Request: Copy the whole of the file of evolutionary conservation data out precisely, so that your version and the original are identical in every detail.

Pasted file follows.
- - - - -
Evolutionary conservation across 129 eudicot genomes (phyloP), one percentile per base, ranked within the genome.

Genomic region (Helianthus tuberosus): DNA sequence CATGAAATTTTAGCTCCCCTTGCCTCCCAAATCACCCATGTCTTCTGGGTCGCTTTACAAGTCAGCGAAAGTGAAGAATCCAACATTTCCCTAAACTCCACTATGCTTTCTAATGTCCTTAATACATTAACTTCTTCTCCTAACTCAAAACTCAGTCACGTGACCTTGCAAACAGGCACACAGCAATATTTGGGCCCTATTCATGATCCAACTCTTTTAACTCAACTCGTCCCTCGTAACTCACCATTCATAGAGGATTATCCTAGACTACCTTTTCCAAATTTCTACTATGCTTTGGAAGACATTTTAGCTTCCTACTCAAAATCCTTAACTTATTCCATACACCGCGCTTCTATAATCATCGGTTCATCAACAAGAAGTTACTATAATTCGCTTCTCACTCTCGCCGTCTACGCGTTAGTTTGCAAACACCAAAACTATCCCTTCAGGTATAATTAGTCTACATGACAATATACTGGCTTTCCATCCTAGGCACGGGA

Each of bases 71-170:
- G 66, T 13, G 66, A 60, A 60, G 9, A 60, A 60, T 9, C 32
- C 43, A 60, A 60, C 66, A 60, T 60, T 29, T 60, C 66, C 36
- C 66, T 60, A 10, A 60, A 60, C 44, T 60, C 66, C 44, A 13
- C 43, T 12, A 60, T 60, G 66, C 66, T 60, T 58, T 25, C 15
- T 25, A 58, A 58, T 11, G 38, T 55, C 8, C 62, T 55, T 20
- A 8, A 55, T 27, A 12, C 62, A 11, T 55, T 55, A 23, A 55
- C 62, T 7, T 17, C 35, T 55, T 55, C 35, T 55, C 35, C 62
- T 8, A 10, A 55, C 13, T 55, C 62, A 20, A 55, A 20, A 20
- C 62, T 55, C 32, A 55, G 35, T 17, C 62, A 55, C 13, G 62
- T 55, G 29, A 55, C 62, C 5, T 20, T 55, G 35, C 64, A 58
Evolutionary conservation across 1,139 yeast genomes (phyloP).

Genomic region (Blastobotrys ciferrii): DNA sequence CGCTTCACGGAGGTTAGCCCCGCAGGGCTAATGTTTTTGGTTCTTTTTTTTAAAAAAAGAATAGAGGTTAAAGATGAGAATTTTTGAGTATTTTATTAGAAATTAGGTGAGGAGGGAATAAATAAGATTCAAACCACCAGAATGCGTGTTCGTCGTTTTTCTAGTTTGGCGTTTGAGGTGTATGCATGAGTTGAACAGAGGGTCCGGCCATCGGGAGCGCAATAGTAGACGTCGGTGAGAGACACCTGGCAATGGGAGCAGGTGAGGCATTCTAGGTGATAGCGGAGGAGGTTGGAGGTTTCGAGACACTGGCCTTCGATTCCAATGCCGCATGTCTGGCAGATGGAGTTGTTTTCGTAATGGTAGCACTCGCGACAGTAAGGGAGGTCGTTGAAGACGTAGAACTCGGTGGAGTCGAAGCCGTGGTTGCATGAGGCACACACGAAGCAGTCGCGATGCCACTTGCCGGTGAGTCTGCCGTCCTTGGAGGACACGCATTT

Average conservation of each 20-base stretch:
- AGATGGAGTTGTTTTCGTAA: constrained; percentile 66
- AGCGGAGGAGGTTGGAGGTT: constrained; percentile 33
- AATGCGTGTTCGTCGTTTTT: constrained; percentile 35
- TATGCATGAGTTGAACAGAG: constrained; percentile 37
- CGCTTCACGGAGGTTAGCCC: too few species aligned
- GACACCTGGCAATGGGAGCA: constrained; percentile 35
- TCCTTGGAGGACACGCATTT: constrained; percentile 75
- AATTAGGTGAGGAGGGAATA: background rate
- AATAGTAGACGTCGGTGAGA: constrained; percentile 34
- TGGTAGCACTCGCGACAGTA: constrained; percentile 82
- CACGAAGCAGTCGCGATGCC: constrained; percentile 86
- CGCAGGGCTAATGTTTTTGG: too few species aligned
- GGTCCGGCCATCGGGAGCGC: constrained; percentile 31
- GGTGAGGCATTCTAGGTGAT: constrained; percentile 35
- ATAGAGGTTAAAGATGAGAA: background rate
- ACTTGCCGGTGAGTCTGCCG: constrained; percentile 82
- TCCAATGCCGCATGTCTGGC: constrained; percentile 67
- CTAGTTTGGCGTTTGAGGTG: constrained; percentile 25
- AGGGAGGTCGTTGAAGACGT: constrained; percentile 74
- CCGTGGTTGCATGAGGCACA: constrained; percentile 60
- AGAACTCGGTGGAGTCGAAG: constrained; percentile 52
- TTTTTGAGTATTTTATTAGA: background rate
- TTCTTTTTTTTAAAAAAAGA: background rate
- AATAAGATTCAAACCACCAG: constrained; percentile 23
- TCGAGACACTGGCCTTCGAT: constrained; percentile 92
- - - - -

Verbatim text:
Evolutionary conservation across 129 eudicot genomes (phyloP), one percentile per base, ranked within the genome.

Genomic region (Helianthus tuberosus): DNA sequence CATGAAATTTTAGCTCCCCTTGCCTCCCAAATCACCCATGTCTTCTGGGTCGCTTTACAAGTCAGCGAAAGTGAAGAATCCAACATTTCCCTAAACTCCACTATGCTTTCTAATGTCCTTAATACATTAACTTCTTCTCCTAACTCAAAACTCAGTCACGTGACCTTGCAAACAGGCACACAGCAATATTTGGGCCCTATTCATGATCCAACTCTTTTAACTCAACTCGTCCCTCGTAACTCACCATTCATAGAGGATTATCCTAGACTACCTTTTCCAAATTTCTACTATGCTTTGGAAGACATTTTAGCTTCCTACTCAAAATCCTTAACTTATTCCATACACCGCGCTTCTATAATCATCGGTTCATCAACAAGAAGTTACTATAATTCGCTTCTCACTCTCGCCGTCTACGCGTTAGTTTGCAAACACCAAAACTATCCCTTCAGGTATAATTAGTCTACATGACAATATACTGGCTTTCCATCCTAGGCACGGGA

Each of bases 71-170:
- G 66, T 13, G 66, A 60, A 60, G 9, A 60, A 60, T 9, C 32
- C 43, A 60, A 60, C 66, A 60, T 60, T 29, T 60, C 66, C 36
- C 66, T 60, A 10, A 60, A 60, C 44, T 60, C 66, C 44, A 13
- C 43, T 12, A 60, T 60, G 66, C 66, T 60, T 58, T 25, C 15
- T 25, A 58, A 58, T 11, G 38, T 55, C 8, C 62, T 55, T 20
- A 8, A 55, T 27, A 12, C 62, A 11, T 55, T 55, A 23, A 55
- C 62, T 7, T 17, C 35, T 55, T 55, C 35, T 55, C 35, C 62
- T 8, A 10, A 55, C 13, T 55, C 62, A 20, A 55, A 20, A 20
- C 62, T 55, C 32, A 55, G 35, T 17, C 62, A 55, C 13, G 62
- T 55, G 29, A 55, C 62, C 5, T 20, T 55, G 35, C 64, A 58
Evolutionary conservation across 1,139 yeast genomes (phyloP).

Genomic region (Blastobotrys ciferrii): DNA sequence CGCTTCACGGAGGTTAGCCCCGCAGGGCTAATGTTTTTGGTTCTTTTTTTTAAAAAAAGAATAGAGGTTAAAGATGAGAATTTTTGAGTATTTTATTAGAAATTAGGTGAGGAGGGAATAAATAAGATTCAAACCACCAGAATGCGTGTTCGTCGTTTTTCTAGTTTGGCGTTTGAGGTGTATGCATGAGTTGAACAGAGGGTCCGGCCATCGGGAGCGCAATAGTAGACGTCGGTGAGAGACACCTGGCAATGGGAGCAGGTGAGGCATTCTAGGTGATAGCGGAGGAGGTTGGAGGTTTCGAGACACTGGCCTTCGATTCCAATGCCGCATGTCTGGCAGATGGAGTTGTTTTCGTAATGGTAGCACTCGCGACAGTAAGGGAGGTCGTTGAAGACGTAGAACTCGGTGGAGTCGAAGCCGTGGTTGCATGAGGCACACACGAAGCAGTCGCGATGCCACTTGCCGGTGAGTCTGCCGTCCTTGGAGGACACGCATTT

Average conservation of each 20-base stretch:
- AGATGGAGTTGTTTTCGTAA: constrained; percentile 66
- AGCGGAGGAGGTTGGAGGTT: constrained; percentile 33
- AATGCGTGTTCGTCGTTTTT: constrained; percentile 35
- TATGCATGAGTTGAACAGAG: constrained; percentile 37
- CGCTTCACGGAGGTTAGCCC: too few species aligned
- GACACCTGGCAATGGGAGCA: constrained; percentile 35
- TCCTTGGAGGACACGCATTT: constrained; percentile 75
- AATTAGGTGAGGAGGGAATA: background rate
- AATAGTAGACGTCGGTGAGA: constrained; percentile 34
- TGGTAGCACTCGCGACAGTA: constrained; percentile 82
- CACGAAGCAGTCGCGATGCC: constrained; percentile 86
- CGCAGGGCTAATGTTTTTGG: too few species aligned
- GGTCCGGCCATCGGGAGCGC: constrained; percentile 31
- GGTGAGGCATTCTAGGTGAT: constrained; percentile 35
- ATAGAGGTTAAAGATGAGAA: background rate
- ACTTGCCGGTGAGTCTGCCG: constrained; percentile 82
- TCCAATGCCGCATGTCTGGC: constrained; percentile 67
- CTAGTTTGGCGTTTGAGGTG: constrained; percentile 25
- AGGGAGGTCGTTGAAGACGT: constrained; percentile 74
- CCGTGGTTGCATGAGGCACA: constrained; percentile 60
- AGAACTCGGTGGAGTCGAAG: constrained; percentile 52
- TTTTTGAGTATTTTATTAGA: background rate
- TTCTTTTTTTTAAAAAAAGA: background rate
- AATAAGATTCAAACCACCAG: constrained; percentile 23
- TCGAGACACTGGCCTTCGAT: constrained; percentile 92